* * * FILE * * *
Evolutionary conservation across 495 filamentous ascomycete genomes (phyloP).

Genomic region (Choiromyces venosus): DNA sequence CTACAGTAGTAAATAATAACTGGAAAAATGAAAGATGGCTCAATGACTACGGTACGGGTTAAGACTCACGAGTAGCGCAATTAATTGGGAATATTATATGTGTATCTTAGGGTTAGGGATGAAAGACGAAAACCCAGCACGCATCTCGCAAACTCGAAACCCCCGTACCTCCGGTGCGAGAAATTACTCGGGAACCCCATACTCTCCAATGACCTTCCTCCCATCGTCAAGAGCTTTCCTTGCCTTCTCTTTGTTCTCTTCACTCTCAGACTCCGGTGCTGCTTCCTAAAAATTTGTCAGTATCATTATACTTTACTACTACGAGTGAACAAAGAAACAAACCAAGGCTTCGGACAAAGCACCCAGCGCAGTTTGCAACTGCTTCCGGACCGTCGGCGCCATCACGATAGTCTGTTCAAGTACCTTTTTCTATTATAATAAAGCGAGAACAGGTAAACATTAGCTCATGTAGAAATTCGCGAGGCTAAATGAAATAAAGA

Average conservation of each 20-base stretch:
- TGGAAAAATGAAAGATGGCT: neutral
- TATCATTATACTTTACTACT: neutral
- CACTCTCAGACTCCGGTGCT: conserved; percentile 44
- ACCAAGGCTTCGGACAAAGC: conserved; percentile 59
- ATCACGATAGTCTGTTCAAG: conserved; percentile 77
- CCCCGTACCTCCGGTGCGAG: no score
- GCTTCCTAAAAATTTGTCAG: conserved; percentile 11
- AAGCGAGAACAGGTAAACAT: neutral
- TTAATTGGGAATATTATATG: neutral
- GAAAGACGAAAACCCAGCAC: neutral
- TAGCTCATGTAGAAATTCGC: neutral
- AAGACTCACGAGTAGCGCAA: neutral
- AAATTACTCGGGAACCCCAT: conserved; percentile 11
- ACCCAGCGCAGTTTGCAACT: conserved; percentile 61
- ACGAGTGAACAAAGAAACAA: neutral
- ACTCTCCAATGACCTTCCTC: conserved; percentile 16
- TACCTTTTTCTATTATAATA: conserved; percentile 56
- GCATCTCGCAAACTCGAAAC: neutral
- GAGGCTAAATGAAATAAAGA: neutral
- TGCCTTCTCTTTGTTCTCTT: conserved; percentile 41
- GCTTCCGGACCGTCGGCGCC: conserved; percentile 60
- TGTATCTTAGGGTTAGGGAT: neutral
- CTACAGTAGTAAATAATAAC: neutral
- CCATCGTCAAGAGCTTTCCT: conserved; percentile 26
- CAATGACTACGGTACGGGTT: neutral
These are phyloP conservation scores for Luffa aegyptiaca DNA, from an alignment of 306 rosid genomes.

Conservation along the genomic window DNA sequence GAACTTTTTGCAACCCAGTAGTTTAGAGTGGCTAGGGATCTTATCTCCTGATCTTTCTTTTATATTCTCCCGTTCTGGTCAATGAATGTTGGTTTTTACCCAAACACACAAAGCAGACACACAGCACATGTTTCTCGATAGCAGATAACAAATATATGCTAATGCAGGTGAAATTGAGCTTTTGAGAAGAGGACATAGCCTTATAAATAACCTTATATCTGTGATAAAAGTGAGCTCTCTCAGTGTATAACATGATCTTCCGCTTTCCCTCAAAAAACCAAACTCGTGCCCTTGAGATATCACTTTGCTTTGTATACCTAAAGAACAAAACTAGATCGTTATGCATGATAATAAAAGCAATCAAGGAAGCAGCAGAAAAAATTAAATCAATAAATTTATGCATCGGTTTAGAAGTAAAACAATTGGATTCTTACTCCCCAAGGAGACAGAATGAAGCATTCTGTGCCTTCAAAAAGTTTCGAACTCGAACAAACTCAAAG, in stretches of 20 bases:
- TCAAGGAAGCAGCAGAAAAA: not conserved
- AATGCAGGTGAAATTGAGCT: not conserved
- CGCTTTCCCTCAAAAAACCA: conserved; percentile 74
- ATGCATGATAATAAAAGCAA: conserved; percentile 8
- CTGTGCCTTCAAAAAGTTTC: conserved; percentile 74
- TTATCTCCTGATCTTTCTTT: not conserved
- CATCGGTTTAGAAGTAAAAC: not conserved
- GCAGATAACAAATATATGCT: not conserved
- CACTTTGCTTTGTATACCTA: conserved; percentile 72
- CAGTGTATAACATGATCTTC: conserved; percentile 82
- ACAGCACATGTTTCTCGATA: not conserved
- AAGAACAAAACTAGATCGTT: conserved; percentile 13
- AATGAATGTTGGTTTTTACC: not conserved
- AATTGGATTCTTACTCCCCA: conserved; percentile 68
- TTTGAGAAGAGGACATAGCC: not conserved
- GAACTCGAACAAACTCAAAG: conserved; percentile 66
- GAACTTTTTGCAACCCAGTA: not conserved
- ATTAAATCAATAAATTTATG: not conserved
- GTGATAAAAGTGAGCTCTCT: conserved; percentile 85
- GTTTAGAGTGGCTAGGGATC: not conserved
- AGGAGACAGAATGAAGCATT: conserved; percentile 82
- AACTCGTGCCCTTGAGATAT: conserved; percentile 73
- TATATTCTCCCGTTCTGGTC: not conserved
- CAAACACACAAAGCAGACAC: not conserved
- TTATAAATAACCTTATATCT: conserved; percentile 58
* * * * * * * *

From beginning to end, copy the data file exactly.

Evolutionary conservation across 495 filamentous ascomycete genomes (phyloP).

Genomic region (Choiromyces venosus): DNA sequence CTACAGTAGTAAATAATAACTGGAAAAATGAAAGATGGCTCAATGACTACGGTACGGGTTAAGACTCACGAGTAGCGCAATTAATTGGGAATATTATATGTGTATCTTAGGGTTAGGGATGAAAGACGAAAACCCAGCACGCATCTCGCAAACTCGAAACCCCCGTACCTCCGGTGCGAGAAATTACTCGGGAACCCCATACTCTCCAATGACCTTCCTCCCATCGTCAAGAGCTTTCCTTGCCTTCTCTTTGTTCTCTTCACTCTCAGACTCCGGTGCTGCTTCCTAAAAATTTGTCAGTATCATTATACTTTACTACTACGAGTGAACAAAGAAACAAACCAAGGCTTCGGACAAAGCACCCAGCGCAGTTTGCAACTGCTTCCGGACCGTCGGCGCCATCACGATAGTCTGTTCAAGTACCTTTTTCTATTATAATAAAGCGAGAACAGGTAAACATTAGCTCATGTAGAAATTCGCGAGGCTAAATGAAATAAAGA

Average conservation of each 20-base stretch:
- TGGAAAAATGAAAGATGGCT: neutral
- TATCATTATACTTTACTACT: neutral
- CACTCTCAGACTCCGGTGCT: conserved; percentile 44
- ACCAAGGCTTCGGACAAAGC: conserved; percentile 59
- ATCACGATAGTCTGTTCAAG: conserved; percentile 77
- CCCCGTACCTCCGGTGCGAG: no score
- GCTTCCTAAAAATTTGTCAG: conserved; percentile 11
- AAGCGAGAACAGGTAAACAT: neutral
- TTAATTGGGAATATTATATG: neutral
- GAAAGACGAAAACCCAGCAC: neutral
- TAGCTCATGTAGAAATTCGC: neutral
- AAGACTCACGAGTAGCGCAA: neutral
- AAATTACTCGGGAACCCCAT: conserved; percentile 11
- ACCCAGCGCAGTTTGCAACT: conserved; percentile 61
- ACGAGTGAACAAAGAAACAA: neutral
- ACTCTCCAATGACCTTCCTC: conserved; percentile 16
- TACCTTTTTCTATTATAATA: conserved; percentile 56
- GCATCTCGCAAACTCGAAAC: neutral
- GAGGCTAAATGAAATAAAGA: neutral
- TGCCTTCTCTTTGTTCTCTT: conserved; percentile 41
- GCTTCCGGACCGTCGGCGCC: conserved; percentile 60
- TGTATCTTAGGGTTAGGGAT: neutral
- CTACAGTAGTAAATAATAAC: neutral
- CCATCGTCAAGAGCTTTCCT: conserved; percentile 26
- CAATGACTACGGTACGGGTT: neutral
These are phyloP conservation scores for Luffa aegyptiaca DNA, from an alignment of 306 rosid genomes.

Conservation along the genomic window DNA sequence GAACTTTTTGCAACCCAGTAGTTTAGAGTGGCTAGGGATCTTATCTCCTGATCTTTCTTTTATATTCTCCCGTTCTGGTCAATGAATGTTGGTTTTTACCCAAACACACAAAGCAGACACACAGCACATGTTTCTCGATAGCAGATAACAAATATATGCTAATGCAGGTGAAATTGAGCTTTTGAGAAGAGGACATAGCCTTATAAATAACCTTATATCTGTGATAAAAGTGAGCTCTCTCAGTGTATAACATGATCTTCCGCTTTCCCTCAAAAAACCAAACTCGTGCCCTTGAGATATCACTTTGCTTTGTATACCTAAAGAACAAAACTAGATCGTTATGCATGATAATAAAAGCAATCAAGGAAGCAGCAGAAAAAATTAAATCAATAAATTTATGCATCGGTTTAGAAGTAAAACAATTGGATTCTTACTCCCCAAGGAGACAGAATGAAGCATTCTGTGCCTTCAAAAAGTTTCGAACTCGAACAAACTCAAAG, in stretches of 20 bases:
- TCAAGGAAGCAGCAGAAAAA: not conserved
- AATGCAGGTGAAATTGAGCT: not conserved
- CGCTTTCCCTCAAAAAACCA: conserved; percentile 74
- ATGCATGATAATAAAAGCAA: conserved; percentile 8
- CTGTGCCTTCAAAAAGTTTC: conserved; percentile 74
- TTATCTCCTGATCTTTCTTT: not conserved
- CATCGGTTTAGAAGTAAAAC: not conserved
- GCAGATAACAAATATATGCT: not conserved
- CACTTTGCTTTGTATACCTA: conserved; percentile 72
- CAGTGTATAACATGATCTTC: conserved; percentile 82
- ACAGCACATGTTTCTCGATA: not conserved
- AAGAACAAAACTAGATCGTT: conserved; percentile 13
- AATGAATGTTGGTTTTTACC: not conserved
- AATTGGATTCTTACTCCCCA: conserved; percentile 68
- TTTGAGAAGAGGACATAGCC: not conserved
- GAACTCGAACAAACTCAAAG: conserved; percentile 66
- GAACTTTTTGCAACCCAGTA: not conserved
- ATTAAATCAATAAATTTATG: not conserved
- GTGATAAAAGTGAGCTCTCT: conserved; percentile 85
- GTTTAGAGTGGCTAGGGATC: not conserved
- AGGAGACAGAATGAAGCATT: conserved; percentile 82
- AACTCGTGCCCTTGAGATAT: conserved; percentile 73
- TATATTCTCCCGTTCTGGTC: not conserved
- CAAACACACAAAGCAGACAC: not conserved
- TTATAAATAACCTTATATCT: conserved; percentile 58